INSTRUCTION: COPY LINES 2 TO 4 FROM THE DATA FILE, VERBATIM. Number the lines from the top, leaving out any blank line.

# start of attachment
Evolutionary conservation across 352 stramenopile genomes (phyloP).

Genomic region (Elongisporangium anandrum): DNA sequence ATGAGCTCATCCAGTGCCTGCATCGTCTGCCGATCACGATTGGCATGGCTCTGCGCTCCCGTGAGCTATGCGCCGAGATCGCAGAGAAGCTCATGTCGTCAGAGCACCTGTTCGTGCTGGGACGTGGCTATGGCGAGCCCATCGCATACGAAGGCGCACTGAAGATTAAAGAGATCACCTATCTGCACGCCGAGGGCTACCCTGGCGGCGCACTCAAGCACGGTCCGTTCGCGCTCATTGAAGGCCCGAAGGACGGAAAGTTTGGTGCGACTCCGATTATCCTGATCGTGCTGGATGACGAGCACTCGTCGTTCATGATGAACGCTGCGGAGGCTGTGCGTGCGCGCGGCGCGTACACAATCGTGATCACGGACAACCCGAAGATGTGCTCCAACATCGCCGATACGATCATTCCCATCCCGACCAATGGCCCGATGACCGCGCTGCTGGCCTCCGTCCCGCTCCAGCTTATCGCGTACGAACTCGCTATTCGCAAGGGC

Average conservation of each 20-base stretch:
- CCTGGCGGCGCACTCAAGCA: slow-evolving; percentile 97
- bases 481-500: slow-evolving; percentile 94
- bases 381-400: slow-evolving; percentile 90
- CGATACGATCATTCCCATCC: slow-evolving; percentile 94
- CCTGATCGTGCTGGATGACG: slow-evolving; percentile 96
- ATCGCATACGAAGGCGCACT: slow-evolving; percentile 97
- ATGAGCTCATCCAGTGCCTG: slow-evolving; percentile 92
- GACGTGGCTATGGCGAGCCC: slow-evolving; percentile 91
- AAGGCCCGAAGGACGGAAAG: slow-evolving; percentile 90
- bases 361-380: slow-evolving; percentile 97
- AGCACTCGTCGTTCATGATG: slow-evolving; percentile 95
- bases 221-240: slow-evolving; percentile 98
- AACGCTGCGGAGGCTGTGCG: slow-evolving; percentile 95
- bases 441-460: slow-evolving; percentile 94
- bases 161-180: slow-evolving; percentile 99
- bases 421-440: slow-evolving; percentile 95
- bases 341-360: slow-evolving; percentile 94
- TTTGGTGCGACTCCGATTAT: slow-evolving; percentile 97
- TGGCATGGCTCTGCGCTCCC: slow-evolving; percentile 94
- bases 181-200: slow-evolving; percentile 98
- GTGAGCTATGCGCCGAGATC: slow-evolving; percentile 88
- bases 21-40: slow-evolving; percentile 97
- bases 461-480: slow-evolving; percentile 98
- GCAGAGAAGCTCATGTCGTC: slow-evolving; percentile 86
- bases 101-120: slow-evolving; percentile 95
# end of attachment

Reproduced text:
Genomic region (Elongisporangium anandrum): DNA sequence ATGAGCTCATCCAGTGCCTGCATCGTCTGCCGATCACGATTGGCATGGCTCTGCGCTCCCGTGAGCTATGCGCCGAGATCGCAGAGAAGCTCATGTCGTCAGAGCACCTGTTCGTGCTGGGACGTGGCTATGGCGAGCCCATCGCATACGAAGGCGCACTGAAGATTAAAGAGATCACCTATCTGCACGCCGAGGGCTACCCTGGCGGCGCACTCAAGCACGGTCCGTTCGCGCTCATTGAAGGCCCGAAGGACGGAAAGTTTGGTGCGACTCCGATTATCCTGATCGTGCTGGATGACGAGCACTCGTCGTTCATGATGAACGCTGCGGAGGCTGTGCGTGCGCGCGGCGCGTACACAATCGTGATCACGGACAACCCGAAGATGTGCTCCAACATCGCCGATACGATCATTCCCATCCCGACCAATGGCCCGATGACCGCGCTGCTGGCCTCCGTCCCGCTCCAGCTTATCGCGTACGAACTCGCTATTCGCAAGGGC

Average conservation of each 20-base stretch:
- CCTGGCGGCGCACTCAAGCA: slow-evolving; percentile 97